REVIEW: Savatage – Hall of the Mountain King (1987)

HALL OF THE MOUNTAIN KING_0001SAVATAGE – Hall of the Mountain King (1987, 2002 Steamhammer remaster)

Man, I just love Hall Of The Mountain King! Who can forget that classic video…the little elf running through the mountain trying to steal the King’s gold! Any time in the past that I have thrown an “80’s metal video” party, that one was the star of the night.

Elf or no elf, the album is solid front to back.  Savatage have many different styles, from thrash to ballads to progressive metal, and have housed three different singers over the course of their long but too brief career! Hall Of The Mountain King falls into the first era with original lead howler Jon Oliva, and captures them at their most “metal”.  Which isn’t to say that other influences aren’t audible.  Progressive rock was definitely starting to creep in.  You can tell by the rendition of Grieg’s “In the Hall of the Mountain King” (here listed as “Prelude to Madness”).  When metal bands start playing classical pieces, you know that rock operas aren’t far behind (and they weren’t: four of them, to be exact).

One important factor that separates Hall from earlier and later ‘Tage albums is the riffage of Criss Oliva (RIP.) By this time, working with producer Paul O’Neill, the writing was becoming very focused and the riffs and melodies very sharp. I don’t think the riffs had ever been honed to an edge like this on Savatage albums before.  They are just crushing.  Criss of course passed away in the early 90’s, and his riffs were never to be heard again. This, in my humble metal heart, is the absolute best of Savatage’s early metallic phase.

There are no bad songs on this album, though “Prelude To Madness” runs a little long and is a tad too synth-heavy. But since it segues right into the title track, we’ll forgive Savatage.

The metal on this album begins with a groove called “24 Hours Ago”.  Jarring riffs, great bass lick and patented Oliva screams — what an opener. Just rips your head off!  “Beyond the Doors of the Dark” is where the album really begins, in my opinion. This is just an awesome, heavy rocker with a riff of carbon steel as only Savatage could forge. One of their all-time best songs.  Joining it is “Legions”, another Sava-classic.  Again, it’s dark and riffy, with great lyrics and melodies from Jon. Definitely makes my desert island.  Closing side one is a bit of a surprising song: “Strange Wings”.  This one is more hard rock, but it’s certainly great. The late Ray Gillen (ex-Black Sabbath & Badlands singer) duets here, and raises the bar up another notch. His vocal soars. Both singers kill it.  Manager Paul O’Neill, who also produced the first Badlands album, was was managing both that band and Savatage!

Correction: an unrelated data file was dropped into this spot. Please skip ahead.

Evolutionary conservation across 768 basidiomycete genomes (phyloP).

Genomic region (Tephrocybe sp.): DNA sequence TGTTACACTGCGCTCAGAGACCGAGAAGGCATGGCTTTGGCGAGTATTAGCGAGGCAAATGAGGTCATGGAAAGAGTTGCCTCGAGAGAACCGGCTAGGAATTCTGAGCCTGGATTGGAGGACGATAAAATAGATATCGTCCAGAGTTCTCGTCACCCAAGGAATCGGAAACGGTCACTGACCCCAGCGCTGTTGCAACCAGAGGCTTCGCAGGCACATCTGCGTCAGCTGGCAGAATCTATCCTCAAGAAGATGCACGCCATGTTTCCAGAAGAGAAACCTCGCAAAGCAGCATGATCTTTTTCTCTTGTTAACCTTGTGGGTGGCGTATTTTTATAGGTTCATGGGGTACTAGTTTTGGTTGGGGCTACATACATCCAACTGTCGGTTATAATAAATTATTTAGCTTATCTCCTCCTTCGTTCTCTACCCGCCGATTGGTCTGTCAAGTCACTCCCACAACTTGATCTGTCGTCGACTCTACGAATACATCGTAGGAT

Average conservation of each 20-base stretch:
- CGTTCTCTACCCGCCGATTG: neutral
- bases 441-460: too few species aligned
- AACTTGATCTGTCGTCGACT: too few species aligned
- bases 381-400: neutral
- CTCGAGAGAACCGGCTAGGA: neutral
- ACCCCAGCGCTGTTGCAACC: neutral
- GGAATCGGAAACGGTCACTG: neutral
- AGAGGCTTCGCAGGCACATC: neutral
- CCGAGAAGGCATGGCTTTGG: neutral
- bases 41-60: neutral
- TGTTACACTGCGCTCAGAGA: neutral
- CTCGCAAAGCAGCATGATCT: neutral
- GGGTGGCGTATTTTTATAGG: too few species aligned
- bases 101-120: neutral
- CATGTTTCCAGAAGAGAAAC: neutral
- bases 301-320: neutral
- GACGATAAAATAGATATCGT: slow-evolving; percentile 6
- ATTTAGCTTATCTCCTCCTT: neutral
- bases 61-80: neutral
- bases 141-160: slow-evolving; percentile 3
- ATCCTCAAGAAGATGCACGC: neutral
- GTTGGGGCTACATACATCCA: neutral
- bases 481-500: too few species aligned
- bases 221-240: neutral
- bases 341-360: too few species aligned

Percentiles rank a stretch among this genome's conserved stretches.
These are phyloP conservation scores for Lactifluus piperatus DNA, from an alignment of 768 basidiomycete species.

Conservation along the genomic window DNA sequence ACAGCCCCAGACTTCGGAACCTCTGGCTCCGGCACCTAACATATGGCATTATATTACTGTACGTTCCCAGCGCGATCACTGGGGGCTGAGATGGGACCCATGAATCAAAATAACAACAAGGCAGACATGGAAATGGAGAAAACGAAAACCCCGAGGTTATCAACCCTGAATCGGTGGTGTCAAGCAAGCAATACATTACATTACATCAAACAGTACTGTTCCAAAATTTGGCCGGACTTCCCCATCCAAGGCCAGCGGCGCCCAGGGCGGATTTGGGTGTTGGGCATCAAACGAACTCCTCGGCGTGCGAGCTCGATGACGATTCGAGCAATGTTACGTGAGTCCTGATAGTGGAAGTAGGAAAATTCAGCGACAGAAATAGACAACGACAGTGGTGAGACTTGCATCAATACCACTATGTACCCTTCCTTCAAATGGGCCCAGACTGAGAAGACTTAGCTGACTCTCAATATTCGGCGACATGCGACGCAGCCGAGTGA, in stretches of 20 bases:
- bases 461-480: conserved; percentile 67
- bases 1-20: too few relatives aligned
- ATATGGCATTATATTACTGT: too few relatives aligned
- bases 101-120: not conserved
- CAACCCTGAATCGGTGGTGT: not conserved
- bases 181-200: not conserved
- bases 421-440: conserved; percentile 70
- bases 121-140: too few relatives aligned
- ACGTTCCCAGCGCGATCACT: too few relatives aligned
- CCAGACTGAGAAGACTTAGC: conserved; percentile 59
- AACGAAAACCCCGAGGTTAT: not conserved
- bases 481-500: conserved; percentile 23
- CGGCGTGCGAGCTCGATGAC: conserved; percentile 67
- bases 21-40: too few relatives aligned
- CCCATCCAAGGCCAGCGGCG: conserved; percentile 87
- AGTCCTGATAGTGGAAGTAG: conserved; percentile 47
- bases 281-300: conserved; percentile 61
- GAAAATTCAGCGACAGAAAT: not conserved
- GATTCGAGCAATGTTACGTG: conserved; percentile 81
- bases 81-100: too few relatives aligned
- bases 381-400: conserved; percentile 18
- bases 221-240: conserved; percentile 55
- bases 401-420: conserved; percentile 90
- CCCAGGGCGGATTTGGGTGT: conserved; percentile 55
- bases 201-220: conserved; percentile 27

“Hall of the Mountain King” is the song most people know Savatage for.  Its riff will drill its way into your head, and that is a promise.  I fell hard for this band, and it all started with this one song.  You might want to skip that long intro, unless you’re dying to hear Grieg played by a metal band (and even if you do, Ritchie Blackmore’s Rainbow also covered the same Grieg piece on Strangers in Us All).

HALL OF THE MOUNTAIN KING_0004Tempo slides back a notch on “The Price You Pay”, this one’s a little more Dokken. Yet with another great Criss riff, and more great vocal melodies from Jon, it’s not filler.  “White Witch” isn’t either, but it’s the weak link.  This is thrash metal like old-school ‘Tage. Reminds me of “Skull Session” or songs of that ilk…fast Savatage with Jon screaming his face off.  Then finally “Last Dawn” is a Priest-like instrumental intro to “Devastation”. The riff to “Devastation” is awesome. Chris was at the top of his game, riff wise, in 1987.  What a way to end the record. So memorable, and classic ‘Tage.